First Interim Report Presents Findings from Observers in all Regions of Ukraine
KYIV, October 2, 2012 – Preparations for Ukraine’s Parliamentary elections on October 28 are taking place in an environment ofprocedural irregularities,widespread vote-buying, limitations on freedom of speech, and a lack of effective consideration of election disputes.
These are the main findings in an interim report released today by Mission Canada after a month of intensive monitoring by 65 trained observers in all oblasts (regions) of Ukraine. The Mission represents the Canadian Government’s largest-ever deployment of election observers. The team already in place will be joined by 365 short-term observers two weeks ahead of Election Day. In addition, Canada is sending 10 long-term and 60 short-term observers attached to the multilateral mission organized by the Organization for Security and Co-operation in Europe (OSCE).
The elections for the 450 member Parliament are being held under a mixed electoral system (50% proportionally from party lists, 50% from single mandate districts), where deputies will gain seats for five years.
In its interim report, Mission Canada documented several examples of irregularities that could taint the outcome of the October polls. They include:
• A widespread problem noted by observers is the prevalence of indirect vote-buying. Cases were noted in almost all regions of Ukraine, with over 20 incidents verified. Indirect vote-buying takes on many forms. The fact that this is a widespread phenomenon impacts the free will of the voters and commercializes and degrades the electoral system.
• Observers have noted some 30 cases of violations of citizens’ human rights. Observers have also reported 35 cases of candidates reporting harassment and threats, both against them and their campaign staff. In addition, Mission Canada observers in all oblasts have noted that the abuse of administrative resources is increasingly evident and taking place in many forms.
• The selection process used for membership for both the District Election Commissions (DECs) and Precinct Election Commissions (PECs)was a single “winner-take-all” lottery. This resulted in issues in representation. Numerous complaints have been filed in the courts by DEC members, electoral contestants, and official observers that challenge a wide array of actions, inactions and decisions of the DECs, including the conduct of the PEC lotteries.We have noted issues that raise concern about impartiality.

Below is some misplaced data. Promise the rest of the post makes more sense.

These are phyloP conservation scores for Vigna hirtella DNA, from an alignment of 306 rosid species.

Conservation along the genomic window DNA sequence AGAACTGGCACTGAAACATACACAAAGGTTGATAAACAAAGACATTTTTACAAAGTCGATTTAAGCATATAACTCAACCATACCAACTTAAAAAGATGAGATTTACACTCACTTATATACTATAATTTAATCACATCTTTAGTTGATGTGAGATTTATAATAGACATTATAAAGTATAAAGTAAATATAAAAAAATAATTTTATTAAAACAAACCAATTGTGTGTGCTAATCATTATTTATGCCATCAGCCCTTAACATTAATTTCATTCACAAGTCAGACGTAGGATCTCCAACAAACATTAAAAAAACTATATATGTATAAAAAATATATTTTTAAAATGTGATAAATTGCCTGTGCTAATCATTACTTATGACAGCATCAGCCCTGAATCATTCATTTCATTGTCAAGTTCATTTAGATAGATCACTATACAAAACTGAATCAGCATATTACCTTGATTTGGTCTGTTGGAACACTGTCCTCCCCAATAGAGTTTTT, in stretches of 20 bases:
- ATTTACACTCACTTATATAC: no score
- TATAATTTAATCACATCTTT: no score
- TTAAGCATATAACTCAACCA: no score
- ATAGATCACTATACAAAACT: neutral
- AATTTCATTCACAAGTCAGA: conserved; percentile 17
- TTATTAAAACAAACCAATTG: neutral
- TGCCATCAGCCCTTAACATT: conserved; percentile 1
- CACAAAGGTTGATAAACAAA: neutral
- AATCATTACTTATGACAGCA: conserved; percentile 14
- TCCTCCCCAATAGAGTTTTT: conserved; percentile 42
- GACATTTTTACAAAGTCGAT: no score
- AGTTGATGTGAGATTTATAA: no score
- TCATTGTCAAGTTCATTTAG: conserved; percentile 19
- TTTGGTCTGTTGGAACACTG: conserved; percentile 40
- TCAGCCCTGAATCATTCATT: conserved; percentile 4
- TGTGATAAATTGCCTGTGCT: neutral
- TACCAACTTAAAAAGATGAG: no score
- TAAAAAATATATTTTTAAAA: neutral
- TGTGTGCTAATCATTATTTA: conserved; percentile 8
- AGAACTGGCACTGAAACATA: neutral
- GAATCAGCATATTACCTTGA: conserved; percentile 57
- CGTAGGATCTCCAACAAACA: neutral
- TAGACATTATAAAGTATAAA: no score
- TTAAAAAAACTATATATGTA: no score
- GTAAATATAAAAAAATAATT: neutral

• A wide range of interlocutors have raised concerns about ongoing restrictions on media freedom, harassment of journalists, and a general lack of pluralism. The government introduced, less than five weeks before voters head to the polls, legislation that would return defamation to the statute books as a criminal offence for the first time since 2001. Although the government decided not to continue to pursue enactment of the legislation at this time, the introduction of such legislation is regarded by Mission Canada as a step backwards and entirely inappropriate during an election period.
In addition, Ukraine’s legal framework establishes an overly complex and formalistic process for adjudication of election-related complaints and appeals, undermining access to justice. Moreover, the manner in which disputes have been handled by the election administration and courts has not been in full accordance with transparency, due process and rule of law. There has been little evidence of law enforcement bodies actively investigating and prosecuting electoral offences.
Speaking about the overall findings in the interim report, Ann Szyptur, Mission Canada’s Long Term Observer (LTO) Coordinator said: “While it is too early to make overall conclusions about the election process, with less than a month to go before voters head to the polls, the findings raised in our report about procedures and irregularities are cause for concern.”
She added: “Journalists and media organizations are raising concerns on the intensification of limitations on freedom of speech during the campaign, particularly the intimidation of journalists and the use of commercial measures to limit voters access to media outlets that feature alternative views. “
The Canadian observer mission expects to be in a position to submit a preliminary report to the Ukrainian and international community as well as the Government of Canada within 24 hours of the closing of polls.
The Mission Canada project was undertaken with the financial support of the Government of Canada through the Canadian International Development Agency (CIDA) and the Department of Foreign Affairs and International Trade (DFAIT). It was organized by CANADEM, Canada’s Civilian Reserve.
For further information, contact:
Michael Bociurkiw, +380-66-467-9083 / +1-310-954-9604; Michael.Bociurkiw@canadem.ca
OlesiaOleshko, +380 -50-315-0941, Olesia.Oleshko@canadem.ca
Website address: www.canademmissions.ca/ukraine
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